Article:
’Tis the season to be jolly.
Or is it?
One view is offered by Mr. Scrooge:
“Every idiot who goes about with ‘Merry Christmas’ on his lips, should be boiled with his own pudding, and buried with a stake of holly through his heart.”
At the other end of the spectrum is his clerk, Bob Cratchit:
Then Bob proposed: “A Merry Christmas to us all, my dears. God bless us!”
Which all the family re-echoed.
“God bless us every one!” said Tiny Tim, the last of all.
So what’s it gonna be? You gonna be merry or what? (Why do I sound like I’m grabbing your shirt?)
My favorite dictionary is Webster’s New Collegiate (1960). I have two copies, hoping somehow to preserve the language from the unrelenting lingual onslaught of these latter days. I’ll be the one standing on a hill, waving them around, shouting, “Try and get ’em! Just try!” (Please bury me next to a small town library.)
Here is the definition of Merry:
adj. 1. Pleasant; delightful; of sounds, etc., sweet; of a wind, favorable. 2. Mirthful. 3. Amusing; funny. 4. Marked by gaiety or festivity.
Who doesn’t think we need a little more merriment these days? In life and in writing.
I’ve quoted this before but it’s worth another look:
In the great story-tellers, there is a sort of self-enjoyment in the exercise of the sense of narrative; and this, by sheer contagion, communicates enjoyment to the reader. Perhaps it may be called (by analogy with the familiar phrase, “the joy of living”) the joy of telling tales. The joy of telling tales which shines through Treasure Island is perhaps the main reason for the continued popularity of the story. The author is having such a good time in telling his tale that he gives us necessarily a good time in reading it. — Clayton Meeker Hamilton, A Manual of the Art of Fiction (1919)
How do you get that merriment into your writing? One way is to get so invested in your characters that you can’t wait to see them live and breathe. I believe it was Dwight Swain who advised that whenever your tale is getting to be a slog, do some character work until you get excited again—and you always will.
Another method: Pause occasionally in your plot and ask How can things get worse? That’s how we novelists really get merry—by coming down even harder on our characters!
Another thing you can do is pitch your story to a friend or loved one. I don’t mean the 30-second elevator gab. I mean tell them the story right up to where you are in the manuscript. Try to notice two things:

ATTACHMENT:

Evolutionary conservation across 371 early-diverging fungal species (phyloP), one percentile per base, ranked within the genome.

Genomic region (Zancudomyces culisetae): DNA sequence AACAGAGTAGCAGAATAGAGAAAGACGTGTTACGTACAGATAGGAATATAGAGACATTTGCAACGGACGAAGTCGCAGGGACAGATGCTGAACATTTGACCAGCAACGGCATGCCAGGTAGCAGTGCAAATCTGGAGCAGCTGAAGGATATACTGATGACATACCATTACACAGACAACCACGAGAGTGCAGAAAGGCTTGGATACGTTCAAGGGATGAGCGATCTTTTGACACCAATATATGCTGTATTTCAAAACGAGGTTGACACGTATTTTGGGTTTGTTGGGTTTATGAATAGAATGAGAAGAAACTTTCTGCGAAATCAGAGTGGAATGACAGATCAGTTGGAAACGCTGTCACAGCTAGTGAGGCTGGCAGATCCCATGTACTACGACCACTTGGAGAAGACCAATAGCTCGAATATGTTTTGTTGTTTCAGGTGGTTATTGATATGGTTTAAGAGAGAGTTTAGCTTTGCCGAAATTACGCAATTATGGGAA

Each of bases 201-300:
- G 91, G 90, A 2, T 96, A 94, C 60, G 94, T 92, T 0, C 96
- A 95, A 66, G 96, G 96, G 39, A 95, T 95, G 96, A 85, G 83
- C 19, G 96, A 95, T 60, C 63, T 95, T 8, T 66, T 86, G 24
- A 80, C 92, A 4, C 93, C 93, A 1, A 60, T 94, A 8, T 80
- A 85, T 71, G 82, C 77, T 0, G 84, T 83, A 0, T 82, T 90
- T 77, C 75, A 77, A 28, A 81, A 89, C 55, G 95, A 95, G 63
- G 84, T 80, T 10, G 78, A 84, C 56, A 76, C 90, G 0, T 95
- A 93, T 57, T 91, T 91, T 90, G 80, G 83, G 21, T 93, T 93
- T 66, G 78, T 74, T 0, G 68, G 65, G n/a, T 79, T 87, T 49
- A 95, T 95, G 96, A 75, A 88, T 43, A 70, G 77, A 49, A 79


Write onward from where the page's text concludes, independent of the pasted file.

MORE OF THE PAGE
- Are you enjoying telling the story?
- Is your audience rapt? Or are they squirming around like they want to check their phones?
Use the answers to these questions to fix what needs fixing. That brings its own kind of joy.
And a Snappy New Year.
snappy, adj., 1. Snappish. 2. Colloq. Full of snap, or life, briskness, pungency, smartness, etc.; as, snappy conversation.
Apply this to your social media. We know that we have to be “out there” in some fashion. Agents and publisher expect it. So do readers. The temptation is to blunder around without thought or plan, thinking that the world is waiting with bated breath to hear whatever jumps to the top of your head five seconds ago.
Revisit Sue’s advice on these matters. As she notes: “Always conduct yourself as a professional, but don’t hide the real you while doing it. There’s so much garbage and negativity on social media.”
So be brisk, snappy, funny, pungent. If you share an opinion, do it with style and even a little humor. Be someone who’d be a welcome guest at any gathering.
Don’t be a dullard, a dolt or a diva.
Hey, how’s that for a snappy ending to TKZ 2021?
Thank you for all your support over this last, challenging year. I speak for all of us at TKZ when I say your hearty and helpful comments create a welcome oasis in the vast internet wilderness. It’s a pleasure to commune with you each day on all things writing and publishing.
We now take our annual two-week hiatus. May this season be full of abundant blessings for you and yours.
See you right back here on January 3, 2022!
Counter-intuitive Routes to Creativity and Productivity
By Steve Hooley
Christmas is coming and Hanukkah has passed
One week until Christmas. Twelve days after Hanukkah. Family gatherings, parties, and travel, all will cause interruptions in our writing schedules. Are these interruptions good or bad? Do they help or hurt our creativity? Do they increase or decrease our productivity?
As I contemplated a topic for this post, I remembered hearing of references to the benefit of breaks from writing to increase creativity and productivity. I had always been somewhat skeptical, being more of a puritanical believer in “put butt in chair” and write. I thought this might be a good time to take a look at some of that research on breaks.
Before I start on the topic today, I should mention that JSB wrote on a parallel topic this past Sunday, 12/12/21 – “Ways to Write When You’re Not Writing.”
Back to today’s post:
I found an article in Scientific American that summarized some of the recent research. And an article in Writer’s Digest, (Writer’s Digest, May/June 2021, pgs. 40-44, “The Curiously Effective Way to Beat Procrastination,” Michael La Ronn), had caught my eye with a discussion of “drifting.” These two articles are the basis for today’s post.
Summary of research over last ten years
In the article from Scientific American, titled “Why Your Brain Needs More Downtime,” author, Ferris Jabr, begins with a brief intro: “Research on naps, meditation, nature walks, and the habits of exceptional artists and athletes reveals how mental breaks increase productivity, replenish attention, solidify memories, and encourage creativity.”